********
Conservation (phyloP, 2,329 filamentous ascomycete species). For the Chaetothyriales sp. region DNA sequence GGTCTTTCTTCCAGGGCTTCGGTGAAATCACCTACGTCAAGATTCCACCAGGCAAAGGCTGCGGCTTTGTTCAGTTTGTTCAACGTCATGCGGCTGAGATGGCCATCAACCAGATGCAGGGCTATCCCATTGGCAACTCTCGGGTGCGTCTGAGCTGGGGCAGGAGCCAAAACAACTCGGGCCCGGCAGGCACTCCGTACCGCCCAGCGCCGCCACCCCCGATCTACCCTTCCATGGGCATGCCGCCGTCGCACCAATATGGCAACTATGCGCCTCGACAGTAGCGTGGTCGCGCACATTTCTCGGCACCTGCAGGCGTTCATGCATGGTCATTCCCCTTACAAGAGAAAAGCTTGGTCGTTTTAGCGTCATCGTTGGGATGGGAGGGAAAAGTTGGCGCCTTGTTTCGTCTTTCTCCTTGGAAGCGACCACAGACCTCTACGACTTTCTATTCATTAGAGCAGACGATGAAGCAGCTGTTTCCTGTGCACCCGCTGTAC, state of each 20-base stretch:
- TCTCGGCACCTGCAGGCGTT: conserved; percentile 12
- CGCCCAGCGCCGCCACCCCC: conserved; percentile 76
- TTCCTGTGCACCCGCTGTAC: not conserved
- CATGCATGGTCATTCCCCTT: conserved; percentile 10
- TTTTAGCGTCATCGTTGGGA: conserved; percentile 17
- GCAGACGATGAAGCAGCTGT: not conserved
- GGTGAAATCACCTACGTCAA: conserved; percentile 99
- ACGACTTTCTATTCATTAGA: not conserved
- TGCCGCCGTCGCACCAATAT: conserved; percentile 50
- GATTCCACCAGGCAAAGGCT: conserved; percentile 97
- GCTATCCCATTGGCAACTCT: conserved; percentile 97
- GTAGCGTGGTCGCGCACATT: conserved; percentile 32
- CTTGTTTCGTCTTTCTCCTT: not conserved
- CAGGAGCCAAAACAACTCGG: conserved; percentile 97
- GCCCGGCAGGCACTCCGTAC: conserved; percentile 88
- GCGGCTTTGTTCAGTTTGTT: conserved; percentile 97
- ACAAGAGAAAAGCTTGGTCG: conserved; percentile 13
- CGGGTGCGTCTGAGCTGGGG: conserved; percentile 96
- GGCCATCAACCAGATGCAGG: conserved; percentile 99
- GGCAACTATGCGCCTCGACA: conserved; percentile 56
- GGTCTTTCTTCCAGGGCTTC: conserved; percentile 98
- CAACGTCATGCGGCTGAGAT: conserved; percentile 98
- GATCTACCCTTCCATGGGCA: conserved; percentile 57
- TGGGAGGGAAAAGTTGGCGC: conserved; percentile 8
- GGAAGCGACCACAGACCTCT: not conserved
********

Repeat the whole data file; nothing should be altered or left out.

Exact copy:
Conservation (phyloP, 2,329 filamentous ascomycete species). For the Chaetothyriales sp. region DNA sequence GGTCTTTCTTCCAGGGCTTCGGTGAAATCACCTACGTCAAGATTCCACCAGGCAAAGGCTGCGGCTTTGTTCAGTTTGTTCAACGTCATGCGGCTGAGATGGCCATCAACCAGATGCAGGGCTATCCCATTGGCAACTCTCGGGTGCGTCTGAGCTGGGGCAGGAGCCAAAACAACTCGGGCCCGGCAGGCACTCCGTACCGCCCAGCGCCGCCACCCCCGATCTACCCTTCCATGGGCATGCCGCCGTCGCACCAATATGGCAACTATGCGCCTCGACAGTAGCGTGGTCGCGCACATTTCTCGGCACCTGCAGGCGTTCATGCATGGTCATTCCCCTTACAAGAGAAAAGCTTGGTCGTTTTAGCGTCATCGTTGGGATGGGAGGGAAAAGTTGGCGCCTTGTTTCGTCTTTCTCCTTGGAAGCGACCACAGACCTCTACGACTTTCTATTCATTAGAGCAGACGATGAAGCAGCTGTTTCCTGTGCACCCGCTGTAC, state of each 20-base stretch:
- TCTCGGCACCTGCAGGCGTT: conserved; percentile 12
- CGCCCAGCGCCGCCACCCCC: conserved; percentile 76
- TTCCTGTGCACCCGCTGTAC: not conserved
- CATGCATGGTCATTCCCCTT: conserved; percentile 10
- TTTTAGCGTCATCGTTGGGA: conserved; percentile 17
- GCAGACGATGAAGCAGCTGT: not conserved
- GGTGAAATCACCTACGTCAA: conserved; percentile 99
- ACGACTTTCTATTCATTAGA: not conserved
- TGCCGCCGTCGCACCAATAT: conserved; percentile 50
- GATTCCACCAGGCAAAGGCT: conserved; percentile 97
- GCTATCCCATTGGCAACTCT: conserved; percentile 97
- GTAGCGTGGTCGCGCACATT: conserved; percentile 32
- CTTGTTTCGTCTTTCTCCTT: not conserved
- CAGGAGCCAAAACAACTCGG: conserved; percentile 97
- GCCCGGCAGGCACTCCGTAC: conserved; percentile 88
- GCGGCTTTGTTCAGTTTGTT: conserved; percentile 97
- ACAAGAGAAAAGCTTGGTCG: conserved; percentile 13
- CGGGTGCGTCTGAGCTGGGG: conserved; percentile 96
- GGCCATCAACCAGATGCAGG: conserved; percentile 99
- GGCAACTATGCGCCTCGACA: conserved; percentile 56
- GGTCTTTCTTCCAGGGCTTC: conserved; percentile 98
- CAACGTCATGCGGCTGAGAT: conserved; percentile 98
- GATCTACCCTTCCATGGGCA: conserved; percentile 57
- TGGGAGGGAAAAGTTGGCGC: conserved; percentile 8
- GGAAGCGACCACAGACCTCT: not conserved